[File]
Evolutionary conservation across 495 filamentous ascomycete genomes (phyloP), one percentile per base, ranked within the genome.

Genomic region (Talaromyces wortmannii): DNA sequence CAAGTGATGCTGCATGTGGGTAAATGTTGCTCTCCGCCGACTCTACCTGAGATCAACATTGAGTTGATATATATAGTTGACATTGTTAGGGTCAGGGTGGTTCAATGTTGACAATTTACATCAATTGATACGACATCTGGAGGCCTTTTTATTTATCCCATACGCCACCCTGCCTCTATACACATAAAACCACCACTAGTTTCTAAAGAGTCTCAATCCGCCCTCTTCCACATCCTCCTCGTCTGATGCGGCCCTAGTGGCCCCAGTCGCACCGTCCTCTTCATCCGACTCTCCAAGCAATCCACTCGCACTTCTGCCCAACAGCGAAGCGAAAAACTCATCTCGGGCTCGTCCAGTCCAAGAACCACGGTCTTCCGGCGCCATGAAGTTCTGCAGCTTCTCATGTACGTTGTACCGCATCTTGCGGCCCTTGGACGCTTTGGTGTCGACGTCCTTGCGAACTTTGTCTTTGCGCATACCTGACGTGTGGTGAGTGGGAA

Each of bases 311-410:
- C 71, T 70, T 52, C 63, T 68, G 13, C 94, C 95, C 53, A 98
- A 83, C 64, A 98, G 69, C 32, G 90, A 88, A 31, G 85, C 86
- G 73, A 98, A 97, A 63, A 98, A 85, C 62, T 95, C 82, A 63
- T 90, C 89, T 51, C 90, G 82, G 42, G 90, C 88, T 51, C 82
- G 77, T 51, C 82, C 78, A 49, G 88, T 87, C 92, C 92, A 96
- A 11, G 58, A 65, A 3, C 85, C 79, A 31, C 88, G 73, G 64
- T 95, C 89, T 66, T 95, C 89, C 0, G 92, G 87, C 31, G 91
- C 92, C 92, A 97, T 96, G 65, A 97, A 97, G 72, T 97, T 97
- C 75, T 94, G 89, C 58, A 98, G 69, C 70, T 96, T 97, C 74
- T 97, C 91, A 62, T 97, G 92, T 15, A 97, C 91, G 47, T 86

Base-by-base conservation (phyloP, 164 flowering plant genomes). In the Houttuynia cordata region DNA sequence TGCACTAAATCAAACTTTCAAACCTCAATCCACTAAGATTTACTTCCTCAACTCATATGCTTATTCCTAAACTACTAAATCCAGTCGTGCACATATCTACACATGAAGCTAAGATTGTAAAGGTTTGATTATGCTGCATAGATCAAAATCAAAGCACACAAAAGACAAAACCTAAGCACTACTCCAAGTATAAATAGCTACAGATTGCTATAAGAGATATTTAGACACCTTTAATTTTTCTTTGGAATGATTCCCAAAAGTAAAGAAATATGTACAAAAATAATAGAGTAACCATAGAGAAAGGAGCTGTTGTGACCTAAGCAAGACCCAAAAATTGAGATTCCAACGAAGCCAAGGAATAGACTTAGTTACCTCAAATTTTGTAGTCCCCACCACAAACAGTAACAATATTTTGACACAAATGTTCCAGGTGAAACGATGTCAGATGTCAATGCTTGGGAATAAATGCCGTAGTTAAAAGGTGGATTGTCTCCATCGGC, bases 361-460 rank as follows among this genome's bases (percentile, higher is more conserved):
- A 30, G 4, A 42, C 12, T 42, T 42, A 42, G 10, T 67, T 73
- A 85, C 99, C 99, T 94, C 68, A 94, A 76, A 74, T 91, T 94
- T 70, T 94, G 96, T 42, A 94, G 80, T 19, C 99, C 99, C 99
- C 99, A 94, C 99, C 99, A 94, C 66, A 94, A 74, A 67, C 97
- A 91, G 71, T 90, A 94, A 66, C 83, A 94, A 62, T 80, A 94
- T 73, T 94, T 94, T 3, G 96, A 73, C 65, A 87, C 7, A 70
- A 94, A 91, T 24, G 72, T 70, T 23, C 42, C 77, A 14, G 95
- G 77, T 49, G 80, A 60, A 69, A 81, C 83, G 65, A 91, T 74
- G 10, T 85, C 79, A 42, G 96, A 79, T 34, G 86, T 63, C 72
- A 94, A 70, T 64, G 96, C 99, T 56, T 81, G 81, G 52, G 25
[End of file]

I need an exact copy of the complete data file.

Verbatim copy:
Evolutionary conservation across 495 filamentous ascomycete genomes (phyloP), one percentile per base, ranked within the genome.

Genomic region (Talaromyces wortmannii): DNA sequence CAAGTGATGCTGCATGTGGGTAAATGTTGCTCTCCGCCGACTCTACCTGAGATCAACATTGAGTTGATATATATAGTTGACATTGTTAGGGTCAGGGTGGTTCAATGTTGACAATTTACATCAATTGATACGACATCTGGAGGCCTTTTTATTTATCCCATACGCCACCCTGCCTCTATACACATAAAACCACCACTAGTTTCTAAAGAGTCTCAATCCGCCCTCTTCCACATCCTCCTCGTCTGATGCGGCCCTAGTGGCCCCAGTCGCACCGTCCTCTTCATCCGACTCTCCAAGCAATCCACTCGCACTTCTGCCCAACAGCGAAGCGAAAAACTCATCTCGGGCTCGTCCAGTCCAAGAACCACGGTCTTCCGGCGCCATGAAGTTCTGCAGCTTCTCATGTACGTTGTACCGCATCTTGCGGCCCTTGGACGCTTTGGTGTCGACGTCCTTGCGAACTTTGTCTTTGCGCATACCTGACGTGTGGTGAGTGGGAA

Each of bases 311-410:
- C 71, T 70, T 52, C 63, T 68, G 13, C 94, C 95, C 53, A 98
- A 83, C 64, A 98, G 69, C 32, G 90, A 88, A 31, G 85, C 86
- G 73, A 98, A 97, A 63, A 98, A 85, C 62, T 95, C 82, A 63
- T 90, C 89, T 51, C 90, G 82, G 42, G 90, C 88, T 51, C 82
- G 77, T 51, C 82, C 78, A 49, G 88, T 87, C 92, C 92, A 96
- A 11, G 58, A 65, A 3, C 85, C 79, A 31, C 88, G 73, G 64
- T 95, C 89, T 66, T 95, C 89, C 0, G 92, G 87, C 31, G 91
- C 92, C 92, A 97, T 96, G 65, A 97, A 97, G 72, T 97, T 97
- C 75, T 94, G 89, C 58, A 98, G 69, C 70, T 96, T 97, C 74
- T 97, C 91, A 62, T 97, G 92, T 15, A 97, C 91, G 47, T 86

Base-by-base conservation (phyloP, 164 flowering plant genomes). In the Houttuynia cordata region DNA sequence TGCACTAAATCAAACTTTCAAACCTCAATCCACTAAGATTTACTTCCTCAACTCATATGCTTATTCCTAAACTACTAAATCCAGTCGTGCACATATCTACACATGAAGCTAAGATTGTAAAGGTTTGATTATGCTGCATAGATCAAAATCAAAGCACACAAAAGACAAAACCTAAGCACTACTCCAAGTATAAATAGCTACAGATTGCTATAAGAGATATTTAGACACCTTTAATTTTTCTTTGGAATGATTCCCAAAAGTAAAGAAATATGTACAAAAATAATAGAGTAACCATAGAGAAAGGAGCTGTTGTGACCTAAGCAAGACCCAAAAATTGAGATTCCAACGAAGCCAAGGAATAGACTTAGTTACCTCAAATTTTGTAGTCCCCACCACAAACAGTAACAATATTTTGACACAAATGTTCCAGGTGAAACGATGTCAGATGTCAATGCTTGGGAATAAATGCCGTAGTTAAAAGGTGGATTGTCTCCATCGGC, bases 361-460 rank as follows among this genome's bases (percentile, higher is more conserved):
- A 30, G 4, A 42, C 12, T 42, T 42, A 42, G 10, T 67, T 73
- A 85, C 99, C 99, T 94, C 68, A 94, A 76, A 74, T 91, T 94
- T 70, T 94, G 96, T 42, A 94, G 80, T 19, C 99, C 99, C 99
- C 99, A 94, C 99, C 99, A 94, C 66, A 94, A 74, A 67, C 97
- A 91, G 71, T 90, A 94, A 66, C 83, A 94, A 62, T 80, A 94
- T 73, T 94, T 94, T 3, G 96, A 73, C 65, A 87, C 7, A 70
- A 94, A 91, T 24, G 72, T 70, T 23, C 42, C 77, A 14, G 95
- G 77, T 49, G 80, A 60, A 69, A 81, C 83, G 65, A 91, T 74
- G 10, T 85, C 79, A 42, G 96, A 79, T 34, G 86, T 63, C 72
- A 94, A 70, T 64, G 96, C 99, T 56, T 81, G 81, G 52, G 25